How is an Asset Valued, and How is it Reported?

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An asset either has a current or intrinsic value, for example cash, or it can be used to generate future revenues. In the case of footballers, as previously discussed, there are various ways that they can be seen to be valuable, key being of course the club’s ability to sell merchandise thanks to them. 

Irrespective of how much an asset was bought for or how much it cost to construct it, what is communicated to the balance sheet’s readers is that this asset will bring in revenues of at least the amount shown therein.

If, say, we report in the balance sheet the asset receivables, then we are implying that the amount shown is expected to be received in a reasonable amount of time, though we are estimating how much of this will be streaming in, e.g., if we face delays in payment from some of our customers – we need to be careful here as judgement is required. 

If that happens, then effectively we are overstating the value of assets in the balance sheet and, of course, reducing the value of costs in the income statement, thus increasing (should we say overstating?) reported profits.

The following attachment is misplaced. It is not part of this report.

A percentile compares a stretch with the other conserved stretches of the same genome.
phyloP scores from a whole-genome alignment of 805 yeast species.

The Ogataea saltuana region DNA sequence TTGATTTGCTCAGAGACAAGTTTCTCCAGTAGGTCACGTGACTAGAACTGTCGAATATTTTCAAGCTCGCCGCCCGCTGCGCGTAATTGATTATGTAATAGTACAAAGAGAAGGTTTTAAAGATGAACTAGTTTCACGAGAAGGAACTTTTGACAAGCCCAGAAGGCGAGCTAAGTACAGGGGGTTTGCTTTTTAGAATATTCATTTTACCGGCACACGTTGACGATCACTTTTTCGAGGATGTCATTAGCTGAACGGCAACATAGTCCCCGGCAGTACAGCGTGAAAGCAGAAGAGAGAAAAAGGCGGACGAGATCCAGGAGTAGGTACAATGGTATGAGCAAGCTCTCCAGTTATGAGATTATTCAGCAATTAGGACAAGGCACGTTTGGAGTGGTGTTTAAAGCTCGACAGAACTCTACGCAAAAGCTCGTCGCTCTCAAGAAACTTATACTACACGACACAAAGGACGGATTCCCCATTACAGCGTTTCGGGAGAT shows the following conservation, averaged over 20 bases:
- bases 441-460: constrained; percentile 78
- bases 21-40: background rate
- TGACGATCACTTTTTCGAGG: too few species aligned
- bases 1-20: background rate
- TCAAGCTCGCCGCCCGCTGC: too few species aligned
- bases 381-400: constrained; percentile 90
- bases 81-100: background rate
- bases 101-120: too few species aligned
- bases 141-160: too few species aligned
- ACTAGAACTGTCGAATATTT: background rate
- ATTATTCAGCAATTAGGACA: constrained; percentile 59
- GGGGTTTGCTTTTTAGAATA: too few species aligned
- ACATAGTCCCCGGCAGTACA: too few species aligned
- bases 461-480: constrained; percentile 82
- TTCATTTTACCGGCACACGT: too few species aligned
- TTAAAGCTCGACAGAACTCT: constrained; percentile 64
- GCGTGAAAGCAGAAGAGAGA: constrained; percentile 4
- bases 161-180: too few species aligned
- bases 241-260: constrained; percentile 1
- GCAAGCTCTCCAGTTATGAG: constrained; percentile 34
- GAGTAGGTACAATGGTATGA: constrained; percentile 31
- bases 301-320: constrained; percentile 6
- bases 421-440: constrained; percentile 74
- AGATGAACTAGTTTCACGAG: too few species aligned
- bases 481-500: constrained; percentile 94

To further complicate things, we need to keep in mind that assets are generally carried in the balance sheet at cost less amortisation or depreciation. IFRS (International Financial Reporting Standards) require us to match the cost of the asset against the revenue it generates in that particular financial year – this is the Matching Concept at work. Additionally, to determine the “cost” of the asset, one more thing is required and that is the residual value of the asset at the end of its useful life.

So, to apply the matching concept and satisfy IFRS, the management of a firm have to estimate the useful life of the asset as well as the residual value. This requires judgement, and this is also where traps appear…

What does this mean if you are a shareholder? What are the implications of overvaluing assets for share prices? Have a look at our more detailed guide to International Financial Reporting Standards for Shareholders!


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